'Prince Lestat' sells well, but many critics find the book confusing

Anne Rice's return to the world of vampires has been selling well, but some readers are finding the mythology of the book too complicated.

'Prince Lestat' is by Anne Rice.

Anne Rice’s latest novel about the world of vampires, “Prince Lestat,” is selling well but has received mixed reviews from critics. 

“Lestat” was first published on Oct. 28, In it, Rice revisits the character of Lestat, who appeared in other Rice novels, including “Interview with the Vampire.” Rice had previously stated that her 2003 book “Blood Canticle” would be the last book in her "Vampire Chronicles" series, but “Lestat” centers on a blood-sucking world where iPods are accessible. 

The novel has been doing well in sales, ranking number nine on the New York Times print and e-book fiction bestseller list for the week of Nov. 23 and coming in at number four on the IndieBound bestseller list for the week of Nov. 13. And “Lestat” has received some praise from critics, with Amazon naming it as one of the best books of October and Barnes & Noble writing in its review that “Prince Lestat is no quiet swan song. It ripples with suspense and excitement.” Kirkus Reviews found it “talky [and] inconsequential" but otherwise "good, old-fashioned fanged fun.”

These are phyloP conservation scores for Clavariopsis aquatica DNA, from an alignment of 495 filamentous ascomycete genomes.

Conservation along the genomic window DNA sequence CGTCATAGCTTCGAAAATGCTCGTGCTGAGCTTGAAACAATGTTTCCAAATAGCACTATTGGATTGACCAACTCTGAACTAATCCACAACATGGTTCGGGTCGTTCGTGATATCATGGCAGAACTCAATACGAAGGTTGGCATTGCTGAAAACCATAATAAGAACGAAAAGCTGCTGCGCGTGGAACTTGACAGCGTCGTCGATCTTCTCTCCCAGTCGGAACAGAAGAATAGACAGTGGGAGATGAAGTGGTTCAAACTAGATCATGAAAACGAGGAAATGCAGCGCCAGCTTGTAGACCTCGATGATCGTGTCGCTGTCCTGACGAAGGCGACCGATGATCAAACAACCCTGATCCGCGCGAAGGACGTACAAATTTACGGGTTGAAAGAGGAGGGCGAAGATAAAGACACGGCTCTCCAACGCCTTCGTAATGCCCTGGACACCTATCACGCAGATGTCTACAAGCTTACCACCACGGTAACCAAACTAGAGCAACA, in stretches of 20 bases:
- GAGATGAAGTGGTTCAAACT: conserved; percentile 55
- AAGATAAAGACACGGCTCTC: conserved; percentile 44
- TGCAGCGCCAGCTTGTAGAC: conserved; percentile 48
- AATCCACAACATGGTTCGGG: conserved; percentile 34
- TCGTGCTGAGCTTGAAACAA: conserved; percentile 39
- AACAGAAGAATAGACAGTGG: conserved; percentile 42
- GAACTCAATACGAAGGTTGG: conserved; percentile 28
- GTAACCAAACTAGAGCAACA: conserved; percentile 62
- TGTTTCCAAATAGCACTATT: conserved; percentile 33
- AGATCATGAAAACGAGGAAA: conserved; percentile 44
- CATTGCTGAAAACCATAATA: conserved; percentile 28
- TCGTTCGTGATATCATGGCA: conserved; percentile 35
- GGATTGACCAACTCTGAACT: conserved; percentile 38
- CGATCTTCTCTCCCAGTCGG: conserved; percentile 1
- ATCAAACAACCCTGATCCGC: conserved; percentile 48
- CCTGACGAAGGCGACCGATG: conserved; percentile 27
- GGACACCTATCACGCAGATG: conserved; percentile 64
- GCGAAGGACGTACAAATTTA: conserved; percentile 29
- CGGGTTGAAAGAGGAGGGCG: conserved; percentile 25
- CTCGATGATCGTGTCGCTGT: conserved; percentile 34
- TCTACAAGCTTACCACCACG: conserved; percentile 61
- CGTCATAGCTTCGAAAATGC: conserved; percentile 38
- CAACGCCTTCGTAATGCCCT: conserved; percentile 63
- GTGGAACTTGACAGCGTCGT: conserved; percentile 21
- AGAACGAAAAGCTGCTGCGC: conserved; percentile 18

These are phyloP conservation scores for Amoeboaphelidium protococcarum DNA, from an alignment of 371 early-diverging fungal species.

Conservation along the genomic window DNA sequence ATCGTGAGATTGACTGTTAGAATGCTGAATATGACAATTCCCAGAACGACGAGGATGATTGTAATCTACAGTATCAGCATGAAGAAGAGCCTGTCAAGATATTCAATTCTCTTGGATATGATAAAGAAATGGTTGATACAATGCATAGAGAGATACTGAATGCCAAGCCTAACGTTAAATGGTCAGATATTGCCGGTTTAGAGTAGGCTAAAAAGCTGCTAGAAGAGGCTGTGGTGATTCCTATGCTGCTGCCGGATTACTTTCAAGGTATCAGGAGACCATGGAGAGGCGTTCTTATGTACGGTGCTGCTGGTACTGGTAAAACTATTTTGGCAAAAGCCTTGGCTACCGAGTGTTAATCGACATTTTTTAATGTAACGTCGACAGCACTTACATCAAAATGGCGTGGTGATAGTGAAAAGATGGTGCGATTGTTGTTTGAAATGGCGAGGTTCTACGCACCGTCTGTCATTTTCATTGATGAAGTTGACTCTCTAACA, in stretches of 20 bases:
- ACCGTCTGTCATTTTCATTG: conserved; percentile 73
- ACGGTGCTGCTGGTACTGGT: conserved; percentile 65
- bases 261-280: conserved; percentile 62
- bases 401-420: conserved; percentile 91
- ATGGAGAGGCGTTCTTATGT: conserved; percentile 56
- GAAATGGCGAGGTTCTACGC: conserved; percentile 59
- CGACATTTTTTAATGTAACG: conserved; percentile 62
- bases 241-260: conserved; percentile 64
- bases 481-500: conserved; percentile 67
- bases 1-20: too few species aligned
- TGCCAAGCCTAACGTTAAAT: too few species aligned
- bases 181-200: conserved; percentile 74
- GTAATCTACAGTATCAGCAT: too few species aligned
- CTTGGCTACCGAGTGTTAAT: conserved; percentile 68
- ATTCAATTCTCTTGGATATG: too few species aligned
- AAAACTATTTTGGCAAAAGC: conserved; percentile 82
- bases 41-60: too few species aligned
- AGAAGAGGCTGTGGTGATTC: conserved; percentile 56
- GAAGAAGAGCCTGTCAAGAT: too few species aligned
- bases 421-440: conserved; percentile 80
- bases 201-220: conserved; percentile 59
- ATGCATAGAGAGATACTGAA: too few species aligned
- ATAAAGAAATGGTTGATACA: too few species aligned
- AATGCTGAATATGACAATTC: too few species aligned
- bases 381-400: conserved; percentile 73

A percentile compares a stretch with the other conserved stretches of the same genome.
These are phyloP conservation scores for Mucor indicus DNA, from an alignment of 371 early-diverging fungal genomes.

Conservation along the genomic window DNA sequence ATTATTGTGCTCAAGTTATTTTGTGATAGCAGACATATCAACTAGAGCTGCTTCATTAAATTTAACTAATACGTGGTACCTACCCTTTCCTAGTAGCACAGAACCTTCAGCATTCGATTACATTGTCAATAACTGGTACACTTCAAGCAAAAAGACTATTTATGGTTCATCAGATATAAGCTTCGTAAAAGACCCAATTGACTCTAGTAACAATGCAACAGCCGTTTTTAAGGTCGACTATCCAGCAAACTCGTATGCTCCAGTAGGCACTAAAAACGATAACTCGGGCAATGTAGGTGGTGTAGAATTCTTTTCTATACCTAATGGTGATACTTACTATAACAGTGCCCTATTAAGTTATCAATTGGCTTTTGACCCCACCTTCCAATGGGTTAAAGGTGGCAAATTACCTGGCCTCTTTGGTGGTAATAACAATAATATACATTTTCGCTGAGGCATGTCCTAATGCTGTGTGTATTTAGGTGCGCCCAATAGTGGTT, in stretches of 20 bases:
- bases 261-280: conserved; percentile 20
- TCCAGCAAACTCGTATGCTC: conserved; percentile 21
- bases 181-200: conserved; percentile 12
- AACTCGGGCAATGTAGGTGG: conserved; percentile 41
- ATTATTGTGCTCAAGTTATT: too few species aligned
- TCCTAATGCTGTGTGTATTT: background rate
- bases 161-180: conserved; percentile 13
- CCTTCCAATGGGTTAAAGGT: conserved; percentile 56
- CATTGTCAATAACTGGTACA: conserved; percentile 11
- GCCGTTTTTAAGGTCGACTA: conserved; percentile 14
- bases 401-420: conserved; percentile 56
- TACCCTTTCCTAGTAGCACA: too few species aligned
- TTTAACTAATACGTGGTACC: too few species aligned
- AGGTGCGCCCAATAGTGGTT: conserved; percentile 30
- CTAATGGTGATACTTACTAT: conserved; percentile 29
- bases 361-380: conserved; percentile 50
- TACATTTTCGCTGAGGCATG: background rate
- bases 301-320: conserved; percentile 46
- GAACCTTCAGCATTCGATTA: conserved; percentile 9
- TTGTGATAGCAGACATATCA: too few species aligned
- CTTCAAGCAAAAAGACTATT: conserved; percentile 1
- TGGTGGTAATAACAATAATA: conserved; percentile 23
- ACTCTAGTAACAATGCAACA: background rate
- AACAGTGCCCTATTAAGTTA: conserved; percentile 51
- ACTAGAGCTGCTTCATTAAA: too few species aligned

However, other reviewers have complained that it was too difficult to remember the various characters and plotlines, with Boston Globe critic Meredith Goldstein writing that “it helps to have a laptop handy so that you can quickly Google characters and events…. Once caught up, it’s possible to roll with Rice’s sprawling story if you’re a longtime fan – less so if you’re not”. Louise Welsh of the Guardian noted that “even the brat prince’s superpowers cannot hinge its many plot strands and voices together…. [T]he reader [is] lost.” Publishers Weekly also complained of the long passages of exposition, calling them “bone-dry.”

And New York Times critic Terrence Rafferty simply found the book “dreadful.” 

“Rice’s queenly prose is unaltered,” he wrote. “Time cannot wither nor custom stale its infinite monotony…. [But] ‘Prince Lestat’ requires a ton of supplementary material even to be comprehensible." Rafferty did admit, however, that  "[I]t has to be said that the earnestness with which Rice continues to toil at her brand of pop sorcery has an odd, retro sort of charm.”

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